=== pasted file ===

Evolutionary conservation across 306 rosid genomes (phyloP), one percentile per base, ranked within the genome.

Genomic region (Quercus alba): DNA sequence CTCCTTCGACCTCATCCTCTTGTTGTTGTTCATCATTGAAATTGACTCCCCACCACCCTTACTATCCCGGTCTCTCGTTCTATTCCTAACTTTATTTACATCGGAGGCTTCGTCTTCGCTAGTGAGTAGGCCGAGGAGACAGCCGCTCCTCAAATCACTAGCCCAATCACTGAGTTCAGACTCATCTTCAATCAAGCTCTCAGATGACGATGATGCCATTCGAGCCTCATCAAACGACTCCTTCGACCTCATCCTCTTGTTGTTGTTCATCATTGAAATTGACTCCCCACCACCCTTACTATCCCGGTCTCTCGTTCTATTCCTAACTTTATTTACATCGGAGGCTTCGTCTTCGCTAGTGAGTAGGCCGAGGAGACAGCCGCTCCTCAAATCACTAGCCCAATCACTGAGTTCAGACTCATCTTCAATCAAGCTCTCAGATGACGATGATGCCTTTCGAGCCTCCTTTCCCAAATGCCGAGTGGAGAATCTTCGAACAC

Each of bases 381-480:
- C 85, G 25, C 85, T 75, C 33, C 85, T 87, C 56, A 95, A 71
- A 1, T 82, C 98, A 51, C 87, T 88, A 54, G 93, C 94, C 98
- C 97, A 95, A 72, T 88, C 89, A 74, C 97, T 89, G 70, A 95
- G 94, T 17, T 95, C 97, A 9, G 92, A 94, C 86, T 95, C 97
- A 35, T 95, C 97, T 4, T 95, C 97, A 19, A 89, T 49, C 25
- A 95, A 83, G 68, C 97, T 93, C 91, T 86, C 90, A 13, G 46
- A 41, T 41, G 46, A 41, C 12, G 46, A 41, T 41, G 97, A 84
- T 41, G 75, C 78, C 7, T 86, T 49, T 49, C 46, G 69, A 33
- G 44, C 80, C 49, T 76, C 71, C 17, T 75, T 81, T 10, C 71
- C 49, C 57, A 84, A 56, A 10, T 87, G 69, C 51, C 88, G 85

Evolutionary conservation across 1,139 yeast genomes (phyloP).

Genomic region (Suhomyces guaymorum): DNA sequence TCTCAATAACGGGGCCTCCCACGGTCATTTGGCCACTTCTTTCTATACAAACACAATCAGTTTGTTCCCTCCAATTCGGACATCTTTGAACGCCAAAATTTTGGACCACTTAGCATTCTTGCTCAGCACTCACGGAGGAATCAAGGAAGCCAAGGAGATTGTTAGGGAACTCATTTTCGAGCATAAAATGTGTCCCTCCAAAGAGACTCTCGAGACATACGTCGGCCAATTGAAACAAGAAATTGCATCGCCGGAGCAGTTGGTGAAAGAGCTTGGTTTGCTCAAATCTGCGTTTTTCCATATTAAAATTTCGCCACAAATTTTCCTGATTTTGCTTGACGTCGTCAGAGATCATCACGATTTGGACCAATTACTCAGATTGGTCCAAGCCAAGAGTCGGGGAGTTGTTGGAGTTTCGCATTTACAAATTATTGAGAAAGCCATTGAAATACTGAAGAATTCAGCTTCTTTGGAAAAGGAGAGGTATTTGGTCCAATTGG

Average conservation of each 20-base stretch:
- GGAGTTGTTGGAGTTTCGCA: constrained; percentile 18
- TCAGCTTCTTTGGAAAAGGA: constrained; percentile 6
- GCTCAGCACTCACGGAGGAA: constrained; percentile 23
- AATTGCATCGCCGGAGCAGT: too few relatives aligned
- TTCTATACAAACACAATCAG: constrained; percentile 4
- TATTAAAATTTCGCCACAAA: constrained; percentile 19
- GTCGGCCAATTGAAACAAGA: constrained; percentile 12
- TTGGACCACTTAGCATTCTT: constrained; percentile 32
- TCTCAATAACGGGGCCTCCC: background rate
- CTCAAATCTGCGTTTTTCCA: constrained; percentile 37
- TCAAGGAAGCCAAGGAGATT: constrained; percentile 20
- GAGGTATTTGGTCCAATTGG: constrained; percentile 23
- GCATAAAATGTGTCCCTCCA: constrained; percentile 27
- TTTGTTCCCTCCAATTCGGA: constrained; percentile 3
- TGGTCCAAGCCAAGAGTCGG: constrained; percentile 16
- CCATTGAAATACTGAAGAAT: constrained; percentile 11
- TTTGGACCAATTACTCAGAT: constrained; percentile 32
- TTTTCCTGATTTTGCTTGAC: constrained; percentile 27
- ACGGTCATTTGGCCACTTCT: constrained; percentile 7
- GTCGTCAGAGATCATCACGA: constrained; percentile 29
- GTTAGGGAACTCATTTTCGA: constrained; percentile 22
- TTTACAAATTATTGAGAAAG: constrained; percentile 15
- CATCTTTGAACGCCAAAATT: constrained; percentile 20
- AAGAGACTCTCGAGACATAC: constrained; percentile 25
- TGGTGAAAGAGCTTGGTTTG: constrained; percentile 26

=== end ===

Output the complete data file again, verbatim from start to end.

Evolutionary conservation across 306 rosid genomes (phyloP), one percentile per base, ranked within the genome.

Genomic region (Quercus alba): DNA sequence CTCCTTCGACCTCATCCTCTTGTTGTTGTTCATCATTGAAATTGACTCCCCACCACCCTTACTATCCCGGTCTCTCGTTCTATTCCTAACTTTATTTACATCGGAGGCTTCGTCTTCGCTAGTGAGTAGGCCGAGGAGACAGCCGCTCCTCAAATCACTAGCCCAATCACTGAGTTCAGACTCATCTTCAATCAAGCTCTCAGATGACGATGATGCCATTCGAGCCTCATCAAACGACTCCTTCGACCTCATCCTCTTGTTGTTGTTCATCATTGAAATTGACTCCCCACCACCCTTACTATCCCGGTCTCTCGTTCTATTCCTAACTTTATTTACATCGGAGGCTTCGTCTTCGCTAGTGAGTAGGCCGAGGAGACAGCCGCTCCTCAAATCACTAGCCCAATCACTGAGTTCAGACTCATCTTCAATCAAGCTCTCAGATGACGATGATGCCTTTCGAGCCTCCTTTCCCAAATGCCGAGTGGAGAATCTTCGAACAC

Each of bases 381-480:
- C 85, G 25, C 85, T 75, C 33, C 85, T 87, C 56, A 95, A 71
- A 1, T 82, C 98, A 51, C 87, T 88, A 54, G 93, C 94, C 98
- C 97, A 95, A 72, T 88, C 89, A 74, C 97, T 89, G 70, A 95
- G 94, T 17, T 95, C 97, A 9, G 92, A 94, C 86, T 95, C 97
- A 35, T 95, C 97, T 4, T 95, C 97, A 19, A 89, T 49, C 25
- A 95, A 83, G 68, C 97, T 93, C 91, T 86, C 90, A 13, G 46
- A 41, T 41, G 46, A 41, C 12, G 46, A 41, T 41, G 97, A 84
- T 41, G 75, C 78, C 7, T 86, T 49, T 49, C 46, G 69, A 33
- G 44, C 80, C 49, T 76, C 71, C 17, T 75, T 81, T 10, C 71
- C 49, C 57, A 84, A 56, A 10, T 87, G 69, C 51, C 88, G 85

Evolutionary conservation across 1,139 yeast genomes (phyloP).

Genomic region (Suhomyces guaymorum): DNA sequence TCTCAATAACGGGGCCTCCCACGGTCATTTGGCCACTTCTTTCTATACAAACACAATCAGTTTGTTCCCTCCAATTCGGACATCTTTGAACGCCAAAATTTTGGACCACTTAGCATTCTTGCTCAGCACTCACGGAGGAATCAAGGAAGCCAAGGAGATTGTTAGGGAACTCATTTTCGAGCATAAAATGTGTCCCTCCAAAGAGACTCTCGAGACATACGTCGGCCAATTGAAACAAGAAATTGCATCGCCGGAGCAGTTGGTGAAAGAGCTTGGTTTGCTCAAATCTGCGTTTTTCCATATTAAAATTTCGCCACAAATTTTCCTGATTTTGCTTGACGTCGTCAGAGATCATCACGATTTGGACCAATTACTCAGATTGGTCCAAGCCAAGAGTCGGGGAGTTGTTGGAGTTTCGCATTTACAAATTATTGAGAAAGCCATTGAAATACTGAAGAATTCAGCTTCTTTGGAAAAGGAGAGGTATTTGGTCCAATTGG

Average conservation of each 20-base stretch:
- GGAGTTGTTGGAGTTTCGCA: constrained; percentile 18
- TCAGCTTCTTTGGAAAAGGA: constrained; percentile 6
- GCTCAGCACTCACGGAGGAA: constrained; percentile 23
- AATTGCATCGCCGGAGCAGT: too few relatives aligned
- TTCTATACAAACACAATCAG: constrained; percentile 4
- TATTAAAATTTCGCCACAAA: constrained; percentile 19
- GTCGGCCAATTGAAACAAGA: constrained; percentile 12
- TTGGACCACTTAGCATTCTT: constrained; percentile 32
- TCTCAATAACGGGGCCTCCC: background rate
- CTCAAATCTGCGTTTTTCCA: constrained; percentile 37
- TCAAGGAAGCCAAGGAGATT: constrained; percentile 20
- GAGGTATTTGGTCCAATTGG: constrained; percentile 23
- GCATAAAATGTGTCCCTCCA: constrained; percentile 27
- TTTGTTCCCTCCAATTCGGA: constrained; percentile 3
- TGGTCCAAGCCAAGAGTCGG: constrained; percentile 16
- CCATTGAAATACTGAAGAAT: constrained; percentile 11
- TTTGGACCAATTACTCAGAT: constrained; percentile 32
- TTTTCCTGATTTTGCTTGAC: constrained; percentile 27
- ACGGTCATTTGGCCACTTCT: constrained; percentile 7
- GTCGTCAGAGATCATCACGA: constrained; percentile 29
- GTTAGGGAACTCATTTTCGA: constrained; percentile 22
- TTTACAAATTATTGAGAAAG: constrained; percentile 15
- CATCTTTGAACGCCAAAATT: constrained; percentile 20
- AAGAGACTCTCGAGACATAC: constrained; percentile 25
- TGGTGAAAGAGCTTGGTTTG: constrained; percentile 26